Remember that time you felt scared or anxious but had no one to talk to? That time you curled on your bed or sofa, held your pillow close to your chest, and just allowed yourself to live in the moment of anxiety. We have all had that moment. These little moments prove that our pillow is not just an object we lay our heads on so we can have a good night’s sleep, but also a friend we can count on when we are panicked, insecure, or anxious.
It has been proven that cuddling a pillow causes our body to release oxytocin, a hormone that relieves stress, calms down the nervous system, and warms the body.
Findings published in the open-access journal PLOS ONE by a group of researchers led by roboticist Alice Haynes, on March 9, 2022, describe a pillow that is not just soft but also mimics human breathing.
The breathing pillow, how it works
The pillow was constructed in a way that touching it felt like touching a pet or another human. The pillow had a soft microfiber outer covering, a polyester stuffing, and an air bladder in the middle. The air-bladder was connected to an external pump or motor that rhythmically inflated and deflated it, mimicking the movement of the lungs. The pump handle was placed at a position where it was not noticeable by the user and the movement of the air-bladder was also noiseless.
Achievements so far
To test the effectiveness of the pillow, 129 volunteers were chosen at random and asked to complete a questionnaire that measured their anxiety level before and after they were told they would need to complete a maths test.
Next, 45 of the volunteers hugged the prototype pillow across their chest and torso for 8 minutes, while 40 of the participants listened to a guided meditation and the remaining volunteers neither hugged the pillow nor listened to a meditation.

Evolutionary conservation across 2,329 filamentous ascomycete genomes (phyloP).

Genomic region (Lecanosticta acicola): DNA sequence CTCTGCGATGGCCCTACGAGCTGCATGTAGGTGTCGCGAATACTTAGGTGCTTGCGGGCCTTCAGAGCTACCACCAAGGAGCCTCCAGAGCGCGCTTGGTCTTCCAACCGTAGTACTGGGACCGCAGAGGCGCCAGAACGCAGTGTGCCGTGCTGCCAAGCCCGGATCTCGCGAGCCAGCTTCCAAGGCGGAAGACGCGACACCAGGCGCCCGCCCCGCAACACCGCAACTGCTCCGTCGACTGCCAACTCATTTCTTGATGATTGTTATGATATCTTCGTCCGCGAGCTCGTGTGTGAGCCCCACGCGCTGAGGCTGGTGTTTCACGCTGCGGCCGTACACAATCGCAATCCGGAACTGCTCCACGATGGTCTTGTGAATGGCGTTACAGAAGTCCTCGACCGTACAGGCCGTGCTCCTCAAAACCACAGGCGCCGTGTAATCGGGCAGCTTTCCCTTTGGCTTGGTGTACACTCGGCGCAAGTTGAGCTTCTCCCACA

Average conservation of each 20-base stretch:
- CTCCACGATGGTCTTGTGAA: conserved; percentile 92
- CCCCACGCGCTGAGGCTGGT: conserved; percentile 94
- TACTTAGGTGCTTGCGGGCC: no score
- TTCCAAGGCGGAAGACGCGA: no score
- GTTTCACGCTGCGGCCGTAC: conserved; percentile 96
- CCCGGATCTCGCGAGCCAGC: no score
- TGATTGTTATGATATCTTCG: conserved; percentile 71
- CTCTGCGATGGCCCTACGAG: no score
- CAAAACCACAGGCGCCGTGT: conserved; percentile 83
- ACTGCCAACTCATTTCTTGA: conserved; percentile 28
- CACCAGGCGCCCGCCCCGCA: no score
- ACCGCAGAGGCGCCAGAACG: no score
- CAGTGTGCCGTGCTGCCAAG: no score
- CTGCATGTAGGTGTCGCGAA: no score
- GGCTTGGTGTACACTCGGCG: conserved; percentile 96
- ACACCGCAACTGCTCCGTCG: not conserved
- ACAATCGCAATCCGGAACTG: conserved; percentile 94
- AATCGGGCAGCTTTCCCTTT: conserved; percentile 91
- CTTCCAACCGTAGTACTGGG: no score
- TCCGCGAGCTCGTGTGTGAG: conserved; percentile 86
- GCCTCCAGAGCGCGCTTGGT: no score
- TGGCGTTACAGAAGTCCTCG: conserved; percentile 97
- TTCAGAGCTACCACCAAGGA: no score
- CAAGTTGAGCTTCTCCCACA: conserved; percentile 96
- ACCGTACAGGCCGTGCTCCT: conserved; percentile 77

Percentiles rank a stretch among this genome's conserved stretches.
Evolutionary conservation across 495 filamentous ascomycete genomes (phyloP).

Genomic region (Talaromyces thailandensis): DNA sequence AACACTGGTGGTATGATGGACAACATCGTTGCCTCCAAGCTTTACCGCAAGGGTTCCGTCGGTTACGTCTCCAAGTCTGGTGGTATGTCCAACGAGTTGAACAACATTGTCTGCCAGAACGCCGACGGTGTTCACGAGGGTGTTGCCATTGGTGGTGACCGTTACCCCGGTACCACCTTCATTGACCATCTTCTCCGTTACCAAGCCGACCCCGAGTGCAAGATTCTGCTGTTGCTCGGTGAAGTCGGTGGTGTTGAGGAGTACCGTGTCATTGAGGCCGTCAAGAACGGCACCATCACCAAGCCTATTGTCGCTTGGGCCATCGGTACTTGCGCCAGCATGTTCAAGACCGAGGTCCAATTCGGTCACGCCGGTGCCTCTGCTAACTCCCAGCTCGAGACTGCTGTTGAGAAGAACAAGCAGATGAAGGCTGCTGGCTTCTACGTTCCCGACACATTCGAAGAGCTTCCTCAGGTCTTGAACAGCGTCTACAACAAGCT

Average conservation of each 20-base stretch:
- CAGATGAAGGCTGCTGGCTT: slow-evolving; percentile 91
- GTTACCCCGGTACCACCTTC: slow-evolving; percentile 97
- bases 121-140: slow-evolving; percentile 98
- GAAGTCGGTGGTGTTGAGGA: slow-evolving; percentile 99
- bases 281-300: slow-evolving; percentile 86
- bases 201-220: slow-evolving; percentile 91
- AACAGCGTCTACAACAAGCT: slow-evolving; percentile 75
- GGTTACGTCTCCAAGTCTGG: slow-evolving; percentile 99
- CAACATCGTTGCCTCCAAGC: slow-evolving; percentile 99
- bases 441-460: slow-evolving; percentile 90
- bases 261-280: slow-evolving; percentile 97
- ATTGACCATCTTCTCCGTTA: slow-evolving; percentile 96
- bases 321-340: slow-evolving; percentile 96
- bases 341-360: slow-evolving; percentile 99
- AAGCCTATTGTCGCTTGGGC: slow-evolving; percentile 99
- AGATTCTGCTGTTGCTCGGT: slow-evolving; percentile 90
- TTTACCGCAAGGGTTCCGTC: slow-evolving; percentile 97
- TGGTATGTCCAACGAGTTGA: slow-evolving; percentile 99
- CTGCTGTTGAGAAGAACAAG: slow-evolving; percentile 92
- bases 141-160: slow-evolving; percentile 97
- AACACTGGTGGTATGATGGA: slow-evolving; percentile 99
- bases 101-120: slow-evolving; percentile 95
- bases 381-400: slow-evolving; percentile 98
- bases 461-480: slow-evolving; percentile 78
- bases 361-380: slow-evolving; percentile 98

A post-test questionnaire revealed that volunteers who hugged the pillow before the quiz showed less anxiousness before and during the quiz.
These findings prove that the breathing pillow could be used to reduce anxiety, for example in a student before a quiz.
There are also plans to test the device on people in their homes, as well as monitor people’s physiological response, such as breathing patterns and heart rate to the device in other to understand clearly how this device eases anxiety.
The authors add: “We were excited to find that holding the breathing cushion, without any guidance, produced a similar effect on anxiety in students as a meditation practice. This ability of the device to be used intuitively opens it up to providing wider audiences with accessible anxiety relief.”
The breathing cushion provides a natural and inexpensive treatment of anxiety and has been proven to be effective. When made available, it will go a long way to relieve stress, anxiety, and tension among users.